Archive for August, 2008
Follow this link to an MP3 file of a very recent interview of Joe Jordan on this subject. Joe, as you recall, was one of the central figures of the Roswell session that Greg Bishop blogged about dealing with deliverance from abductions via the name of Jesus. We blogged about it here as well. Perhaps this MP3 is representative of what took place at Roswell.
This is a follow-up to my earlier post in regard to the article on how folklore served as a useful propaganda tool in Nazi Germany. The article was meant to point out that governmental power, totalitarian or otherwise, often makes use of “big picture” ideas – BELIEFS – to serve its own end. History literally teems with examples. Frankly, the idea that religion / belief (coherent to us or not) fuels action, including control of other people, is about as close to a self-evident truth as you’re likely to encounter. An idea like Manifest Destiny in U.S. history is illustrative.
For the Nazis, their religio-mythical base was the Aryan mythology wedded to Germanic folklore. In the hands of Himmler and his ilk, this amounted an amalgam of Blavatsky’s root races mythology and other elements of theosophy, occult bloodline lore, eastern religion, and even ET as a progenitor of the human race. If you’re interested in all this and want to read scholarly material on it, I recommend Nicholas Goodrick-Clarke’s “trilogy” – the first volume of which is his Oxford doctoral dissertation (the ET/UFO connection is in ch. 8 of the third book):
For our purposes, I thought this article could serve as a springboard to how the ET mythology of the 20th century could serve various constituencies. Anyone who follows “exopolitics” knows that it’s already serving political ends. Let’s list a few that area already present, and some that might surface if there is an ET reality someday-or such a reality is contrived for the masses.
1. The radical political left-wingers – I’m thinking here of people like Alfred Webre and Steven Greer. ET is the answer to global warming and alternative energy. If something happened to sway the masses into believing ET contact had been made – or was genuinely on the horizon, people like Greer, who fancy themselves as some sort of avatar or liaison with ET would be in a position to demand real power and influence-effectively attaining that status. ET would be a political tool for all sorts of global change. Don’t believe me? Look at global warming (which I consider a myth in terms of human causation-and hence human solution-and thousands of scientists do as well, but are effectively silenced). Global warming is really about changing the global economy, redistributing the wealth of the West to the end of government ownership of industry (i.e. socialism and then communism), and keeping the Third World from developing. This is an old agenda, dating back to Marx and the Fabian society. If you want scholarship on this, I recommend the two academic works below:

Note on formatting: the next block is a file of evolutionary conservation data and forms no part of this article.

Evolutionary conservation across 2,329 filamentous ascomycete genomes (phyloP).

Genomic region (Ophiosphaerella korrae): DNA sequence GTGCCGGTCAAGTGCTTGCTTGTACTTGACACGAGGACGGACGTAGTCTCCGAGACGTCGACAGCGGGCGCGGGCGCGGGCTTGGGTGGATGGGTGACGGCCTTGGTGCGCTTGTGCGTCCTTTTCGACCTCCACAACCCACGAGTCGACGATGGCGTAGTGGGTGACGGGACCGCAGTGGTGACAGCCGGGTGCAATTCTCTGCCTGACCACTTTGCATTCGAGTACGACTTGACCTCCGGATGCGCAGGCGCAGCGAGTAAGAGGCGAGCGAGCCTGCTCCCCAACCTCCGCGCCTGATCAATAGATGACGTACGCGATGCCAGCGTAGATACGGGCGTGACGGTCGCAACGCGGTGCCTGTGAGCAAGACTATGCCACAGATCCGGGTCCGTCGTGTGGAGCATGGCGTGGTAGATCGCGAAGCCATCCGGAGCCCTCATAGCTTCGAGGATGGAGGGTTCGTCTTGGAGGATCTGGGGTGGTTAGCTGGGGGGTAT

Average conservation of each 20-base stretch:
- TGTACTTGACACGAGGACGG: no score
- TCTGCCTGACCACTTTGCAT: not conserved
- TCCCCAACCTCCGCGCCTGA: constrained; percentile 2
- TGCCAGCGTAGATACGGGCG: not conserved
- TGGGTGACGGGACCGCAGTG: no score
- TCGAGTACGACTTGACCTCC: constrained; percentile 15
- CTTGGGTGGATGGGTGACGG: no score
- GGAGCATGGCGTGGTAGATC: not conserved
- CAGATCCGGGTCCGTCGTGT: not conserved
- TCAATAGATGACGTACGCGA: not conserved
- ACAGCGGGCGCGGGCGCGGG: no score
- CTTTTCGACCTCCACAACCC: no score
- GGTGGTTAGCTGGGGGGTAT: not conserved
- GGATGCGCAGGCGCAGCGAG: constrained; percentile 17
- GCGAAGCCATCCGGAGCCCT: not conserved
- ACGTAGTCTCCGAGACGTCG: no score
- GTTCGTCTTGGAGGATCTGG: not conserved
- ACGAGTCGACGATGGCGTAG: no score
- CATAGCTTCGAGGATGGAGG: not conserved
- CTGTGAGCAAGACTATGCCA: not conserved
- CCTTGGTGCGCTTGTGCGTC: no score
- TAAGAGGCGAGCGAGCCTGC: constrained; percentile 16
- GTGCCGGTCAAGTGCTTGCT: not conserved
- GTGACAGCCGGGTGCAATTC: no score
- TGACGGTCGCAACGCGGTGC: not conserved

My point here is that the global warming / climate change agenda has already been merged by some with the ET issue. That won’t change, and will gain momentum if ET becomes official (real or not).
2. The military industrial complex – This one’s easy and also already here (and has been for decades). If you’ve read The Façade, you know that one of my takes on the UFO issue is that the idea of alien craft visiting earth has been a useful lie since the events of Roswell. I was in print with this idea before Nick Redfern, but he’s the guy who’s put the most time into it. The alien crash myth was a carrot dangled before the public to cover up a PAPERCLIP screw-up at Roswell. The science fiction climate was just right for it, and it served as an unfalsifiable mythology that helped deflect attention away from the fact that Nazi and other war criminal scientists were on our payroll helping us fight the Cold War. I frankly wonder if mainstream science could ever come forth with an “ET is real” statement without getting the orders for doing so from the military. It’s a bit scary to think that the military really is in the position of “validating” ET for the scientific community (which wouldn’t be good science). What if there was a selfish, rogue element in our military that cared more for its own agenda than constitutional rule? All that would be needed is for the military to admit (even in private) that all that alien visitation and UFO crash stuff was real, but withheld from the public to avoid panic. The military industrial complex could bring about a new phase of the mythology to accelerate the weaponization of space. It really wouldn’t even need to be public. Admissions, advice, and demands could all be made behind the closed doors of Congress or the Oval Office. ET would be the ultimate enemy for the military to protect us from. Always formidable, always out there, always justifying the need for more. Again, all that’s needed is the BELIEF that ET is real. Just speculation for now, obviously. My point is only how the BELIEF could be used.